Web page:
Weekly Wellness: How to choose the right wine
COLUMBIA - "If I really want to lose weight, I'm going to have to stop drinking wine, aren't I?" (Insert sigh and frowny-face here)
So many clients have approached me with this problem. They have changed their diets. They have increased their exercise game. They have changed everything except... they still like to drink their nightly glass of wine.
While there is truth to alcohol contributing to weight gain (and hindering our ability to lose weight), believe it or not, there are better wines for you (and worse). In other words: not all wines are equal.
Riesling & Moscato:
Be wary of those sweet wines. Both Riesling and Moscato are so sweet because they have more residual sugar, and when sugar is fermented in sweet wines, the fermentation process is stopped earlier, so therefore it's sweeter with a much lower alcohol content and more sugar.
A rich Italian dry red wine, Amarone is pretty strong, and it'll get you drunk fast. Too much alcohol can have a negative effect on the liver. It's better to stay away from certain Amarones, since the full-bodied reds have some of the highest alcohol content.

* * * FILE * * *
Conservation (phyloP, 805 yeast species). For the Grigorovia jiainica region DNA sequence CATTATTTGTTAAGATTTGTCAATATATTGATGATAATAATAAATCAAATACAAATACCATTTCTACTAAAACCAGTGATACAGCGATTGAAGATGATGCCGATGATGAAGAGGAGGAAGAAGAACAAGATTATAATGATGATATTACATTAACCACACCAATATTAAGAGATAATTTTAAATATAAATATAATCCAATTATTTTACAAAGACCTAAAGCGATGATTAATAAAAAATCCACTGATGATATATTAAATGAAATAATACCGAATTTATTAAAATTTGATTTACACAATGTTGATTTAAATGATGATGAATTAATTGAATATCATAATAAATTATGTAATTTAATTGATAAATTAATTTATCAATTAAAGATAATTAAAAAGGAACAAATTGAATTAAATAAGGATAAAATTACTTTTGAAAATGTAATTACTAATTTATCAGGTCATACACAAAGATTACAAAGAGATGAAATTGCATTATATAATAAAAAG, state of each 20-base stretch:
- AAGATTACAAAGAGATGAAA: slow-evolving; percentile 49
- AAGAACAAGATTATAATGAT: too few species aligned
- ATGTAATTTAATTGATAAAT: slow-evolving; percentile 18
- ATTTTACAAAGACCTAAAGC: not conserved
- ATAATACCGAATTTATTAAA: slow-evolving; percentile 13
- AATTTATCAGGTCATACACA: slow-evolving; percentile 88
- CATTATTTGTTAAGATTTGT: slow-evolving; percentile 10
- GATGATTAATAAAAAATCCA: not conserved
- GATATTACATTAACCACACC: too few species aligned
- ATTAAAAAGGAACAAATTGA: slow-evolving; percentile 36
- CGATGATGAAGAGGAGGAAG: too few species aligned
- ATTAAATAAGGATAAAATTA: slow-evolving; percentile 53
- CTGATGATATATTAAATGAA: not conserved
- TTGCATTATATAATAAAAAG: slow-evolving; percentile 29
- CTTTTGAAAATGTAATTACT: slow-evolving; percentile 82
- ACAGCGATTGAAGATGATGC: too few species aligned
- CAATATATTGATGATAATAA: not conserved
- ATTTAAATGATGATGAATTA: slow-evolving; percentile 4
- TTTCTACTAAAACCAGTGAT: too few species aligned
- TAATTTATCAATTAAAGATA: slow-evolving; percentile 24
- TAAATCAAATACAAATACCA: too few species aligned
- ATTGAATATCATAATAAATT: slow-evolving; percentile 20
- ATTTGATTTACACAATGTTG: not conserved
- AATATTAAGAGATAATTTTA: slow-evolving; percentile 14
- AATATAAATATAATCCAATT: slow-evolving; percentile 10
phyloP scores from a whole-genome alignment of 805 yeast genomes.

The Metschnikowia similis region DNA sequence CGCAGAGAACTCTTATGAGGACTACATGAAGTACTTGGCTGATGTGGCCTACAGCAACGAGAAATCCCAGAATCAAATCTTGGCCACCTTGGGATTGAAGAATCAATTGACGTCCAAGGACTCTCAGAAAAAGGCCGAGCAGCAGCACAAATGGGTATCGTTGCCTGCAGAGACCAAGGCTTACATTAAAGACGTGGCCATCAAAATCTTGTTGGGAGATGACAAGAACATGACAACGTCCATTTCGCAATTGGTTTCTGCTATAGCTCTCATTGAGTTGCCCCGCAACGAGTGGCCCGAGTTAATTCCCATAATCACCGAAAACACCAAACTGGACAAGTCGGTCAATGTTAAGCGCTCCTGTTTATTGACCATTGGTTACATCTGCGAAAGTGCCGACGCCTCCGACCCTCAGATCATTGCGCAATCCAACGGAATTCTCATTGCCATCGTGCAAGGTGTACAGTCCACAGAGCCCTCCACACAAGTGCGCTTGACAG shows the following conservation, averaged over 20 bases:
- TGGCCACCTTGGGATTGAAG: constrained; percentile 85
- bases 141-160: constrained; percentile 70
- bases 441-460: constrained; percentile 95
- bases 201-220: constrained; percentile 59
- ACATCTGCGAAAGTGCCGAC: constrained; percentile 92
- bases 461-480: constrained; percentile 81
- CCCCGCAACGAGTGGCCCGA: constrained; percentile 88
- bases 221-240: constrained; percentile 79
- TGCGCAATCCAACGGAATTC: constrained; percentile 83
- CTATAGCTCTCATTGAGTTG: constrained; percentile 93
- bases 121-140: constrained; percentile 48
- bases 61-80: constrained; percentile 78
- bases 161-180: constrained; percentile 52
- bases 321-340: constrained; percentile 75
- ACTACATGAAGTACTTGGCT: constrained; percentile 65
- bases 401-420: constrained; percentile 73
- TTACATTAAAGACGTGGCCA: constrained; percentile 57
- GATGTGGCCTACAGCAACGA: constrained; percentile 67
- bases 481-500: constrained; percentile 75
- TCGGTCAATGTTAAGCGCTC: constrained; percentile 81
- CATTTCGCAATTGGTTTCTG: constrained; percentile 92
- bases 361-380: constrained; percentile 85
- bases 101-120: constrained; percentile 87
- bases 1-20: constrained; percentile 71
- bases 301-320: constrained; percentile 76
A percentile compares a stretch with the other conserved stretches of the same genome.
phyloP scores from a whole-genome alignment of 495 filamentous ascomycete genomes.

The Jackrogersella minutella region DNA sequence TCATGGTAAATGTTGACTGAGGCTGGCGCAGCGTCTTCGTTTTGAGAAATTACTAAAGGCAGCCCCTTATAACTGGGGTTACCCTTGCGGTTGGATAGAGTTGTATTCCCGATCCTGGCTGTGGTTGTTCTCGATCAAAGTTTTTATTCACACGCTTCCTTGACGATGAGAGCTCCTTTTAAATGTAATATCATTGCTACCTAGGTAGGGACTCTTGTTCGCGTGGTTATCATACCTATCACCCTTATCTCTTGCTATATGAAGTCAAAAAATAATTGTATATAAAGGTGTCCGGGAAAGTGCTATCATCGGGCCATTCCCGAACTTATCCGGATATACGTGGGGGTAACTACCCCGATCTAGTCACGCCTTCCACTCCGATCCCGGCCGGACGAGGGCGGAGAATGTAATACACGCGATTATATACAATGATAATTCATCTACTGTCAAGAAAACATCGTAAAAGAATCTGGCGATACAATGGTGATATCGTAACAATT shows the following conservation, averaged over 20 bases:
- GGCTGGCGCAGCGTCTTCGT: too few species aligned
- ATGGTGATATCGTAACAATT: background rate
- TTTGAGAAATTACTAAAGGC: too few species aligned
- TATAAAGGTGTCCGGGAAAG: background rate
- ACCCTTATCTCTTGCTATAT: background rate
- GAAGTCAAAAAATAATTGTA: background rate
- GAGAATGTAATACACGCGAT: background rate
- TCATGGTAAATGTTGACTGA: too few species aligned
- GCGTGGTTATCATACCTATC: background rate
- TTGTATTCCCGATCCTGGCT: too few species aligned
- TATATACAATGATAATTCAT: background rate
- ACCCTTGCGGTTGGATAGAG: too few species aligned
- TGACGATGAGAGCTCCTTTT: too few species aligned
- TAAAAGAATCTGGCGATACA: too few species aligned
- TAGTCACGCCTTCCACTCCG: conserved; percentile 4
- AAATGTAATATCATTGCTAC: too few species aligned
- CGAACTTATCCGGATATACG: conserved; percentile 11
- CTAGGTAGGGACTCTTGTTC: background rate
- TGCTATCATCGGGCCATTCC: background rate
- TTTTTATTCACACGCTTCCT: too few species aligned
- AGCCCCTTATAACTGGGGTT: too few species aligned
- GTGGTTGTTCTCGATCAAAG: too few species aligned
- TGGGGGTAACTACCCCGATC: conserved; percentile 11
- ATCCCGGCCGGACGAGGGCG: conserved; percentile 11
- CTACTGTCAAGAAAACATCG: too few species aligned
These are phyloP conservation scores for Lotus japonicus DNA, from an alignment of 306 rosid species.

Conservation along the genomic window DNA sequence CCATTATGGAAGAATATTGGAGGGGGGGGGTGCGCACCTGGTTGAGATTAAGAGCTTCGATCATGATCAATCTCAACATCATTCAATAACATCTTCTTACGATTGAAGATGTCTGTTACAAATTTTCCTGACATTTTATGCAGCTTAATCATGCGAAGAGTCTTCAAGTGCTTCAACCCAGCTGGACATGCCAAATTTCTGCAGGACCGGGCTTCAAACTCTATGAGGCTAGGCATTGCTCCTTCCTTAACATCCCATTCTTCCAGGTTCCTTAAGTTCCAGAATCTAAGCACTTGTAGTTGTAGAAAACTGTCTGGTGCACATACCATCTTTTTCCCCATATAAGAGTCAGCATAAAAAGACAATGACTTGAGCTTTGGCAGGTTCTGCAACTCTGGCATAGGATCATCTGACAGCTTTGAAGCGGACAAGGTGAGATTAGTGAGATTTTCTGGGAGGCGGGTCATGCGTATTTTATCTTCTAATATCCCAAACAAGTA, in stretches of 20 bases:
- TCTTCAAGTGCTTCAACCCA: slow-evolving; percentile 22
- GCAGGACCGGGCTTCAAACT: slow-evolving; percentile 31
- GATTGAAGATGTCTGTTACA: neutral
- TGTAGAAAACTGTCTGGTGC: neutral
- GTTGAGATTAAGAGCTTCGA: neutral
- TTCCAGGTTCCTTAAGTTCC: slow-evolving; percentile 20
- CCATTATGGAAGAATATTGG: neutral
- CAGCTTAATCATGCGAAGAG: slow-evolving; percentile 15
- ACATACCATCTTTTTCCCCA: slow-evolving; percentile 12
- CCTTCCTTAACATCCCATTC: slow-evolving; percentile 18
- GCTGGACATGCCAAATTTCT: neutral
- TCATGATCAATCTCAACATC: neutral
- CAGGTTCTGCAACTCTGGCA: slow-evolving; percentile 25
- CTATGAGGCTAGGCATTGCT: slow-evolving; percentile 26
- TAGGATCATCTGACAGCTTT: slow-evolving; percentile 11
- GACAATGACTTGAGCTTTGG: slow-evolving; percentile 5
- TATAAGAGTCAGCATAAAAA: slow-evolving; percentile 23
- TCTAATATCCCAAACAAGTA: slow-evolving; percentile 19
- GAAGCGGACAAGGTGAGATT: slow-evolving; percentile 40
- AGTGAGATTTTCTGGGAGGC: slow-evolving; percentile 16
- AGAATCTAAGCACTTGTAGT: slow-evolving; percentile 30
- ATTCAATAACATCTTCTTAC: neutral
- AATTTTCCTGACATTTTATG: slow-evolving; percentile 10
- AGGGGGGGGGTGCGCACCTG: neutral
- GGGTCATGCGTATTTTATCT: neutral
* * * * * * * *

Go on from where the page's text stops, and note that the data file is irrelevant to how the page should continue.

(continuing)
In general, organic wine should have fewer sulfites. Sulfites can lead to headaches and allergic reactions. While all wines have sulfites to act as a preservative, certain organic and biodynamic wines don't add additional sulfites to their wines which can make them a healthier choice.
Whether you’re trying to avoid additional sugars or trying to stay as clean with your diet as possible, wine can still be okay. Just make sure you choose the best wine for your goals. (And try to limit your consumption to 1 serving per day for women and 2 servings per day for men.)